Getting Away From It All

Silicon Valley’s public image has been taking some body blows lately.

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Perkins on Bloomberg…critics pointed to the rather posh watch on display.

The most shocking example of this was a series of statements by Thomas J. Perkins, a Valley venture capitalist. With a net worth northward of $8 billion, last month he had the audacity to compare the “persecution” (his term, not mine…) of America’s 1% with the Nazi treatment of Jews prior to the Holocaust. That’s sure one way to Godwin a conversation.1 Determined to dig the hole deeper, Perkins later gave a speech in San Francisco in which he suggested that the rich should get more votes than the poor.2

OK, maybe Perkins is just a tone-deaf idiot or his inflammatory statements are part of some larger anti-tax strategy being ginned up by the billionaire class. This interests me far less than the underlying message from Perkins – the über-rich of Silicon Valley are not just different from me and (probably) you but, to be honest, they would like to see less of us. And private jets just aren’t enough anymore.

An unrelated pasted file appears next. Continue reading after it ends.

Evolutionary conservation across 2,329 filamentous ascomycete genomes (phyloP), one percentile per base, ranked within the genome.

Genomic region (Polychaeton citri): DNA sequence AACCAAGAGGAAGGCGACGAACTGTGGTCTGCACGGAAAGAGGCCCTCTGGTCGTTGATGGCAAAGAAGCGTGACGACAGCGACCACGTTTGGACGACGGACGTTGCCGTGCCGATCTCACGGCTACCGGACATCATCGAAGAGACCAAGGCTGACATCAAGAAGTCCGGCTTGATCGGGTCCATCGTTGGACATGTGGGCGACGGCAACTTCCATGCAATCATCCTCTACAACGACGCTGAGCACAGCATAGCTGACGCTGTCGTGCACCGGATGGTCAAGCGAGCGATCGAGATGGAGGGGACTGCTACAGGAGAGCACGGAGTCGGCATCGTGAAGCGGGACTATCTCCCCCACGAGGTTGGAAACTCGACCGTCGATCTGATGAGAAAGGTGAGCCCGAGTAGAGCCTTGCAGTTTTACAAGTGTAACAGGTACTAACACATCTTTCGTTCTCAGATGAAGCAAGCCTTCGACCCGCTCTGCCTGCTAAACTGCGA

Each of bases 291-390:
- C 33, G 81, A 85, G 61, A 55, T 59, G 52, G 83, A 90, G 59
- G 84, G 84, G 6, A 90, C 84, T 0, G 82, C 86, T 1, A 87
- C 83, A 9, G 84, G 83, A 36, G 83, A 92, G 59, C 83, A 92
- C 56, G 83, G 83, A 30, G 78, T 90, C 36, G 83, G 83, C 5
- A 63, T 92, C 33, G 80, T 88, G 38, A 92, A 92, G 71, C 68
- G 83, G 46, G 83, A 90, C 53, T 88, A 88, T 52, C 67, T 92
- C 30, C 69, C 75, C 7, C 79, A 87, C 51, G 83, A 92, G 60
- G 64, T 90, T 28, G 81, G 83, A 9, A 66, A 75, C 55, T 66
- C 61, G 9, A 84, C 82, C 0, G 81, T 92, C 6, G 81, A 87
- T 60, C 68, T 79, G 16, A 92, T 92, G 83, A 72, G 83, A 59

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Protesters block a Google bus

Commensurate with Perkins’ statements is the rising tide of protests – as seen in this video – in San Francisco against the fleet of private buses run by Google, Facebook, Apple, et al.. The protester’s basic gripe is simple – these buses use public roads and public bus stops yet the companies owning them don’t contribute enough to the public transportation system. Underlying this, of course, are deeper resentments about rising rents, affordable housing, and so forth.

However, like the statements by Perkins, the “Google bus” issues taps into a deeper issue – the Silicon Valley tech crowd would like to get away from it all. And that includes having less to do with everyone else who isn’t part of their technological ecosystem.

The surge of praise from the tech elite for Bitcoin is another reflection of this “get away from the huddled masses” attitude…and, in the process, let’s abandon their decaying infrastructure, oppressive tax brackets. What Bitcoin offers is an escape hatch for some people – apparently including scam artists and drug dealers – to avoid the responsibility and social contract that comes with using traditional legal tenders.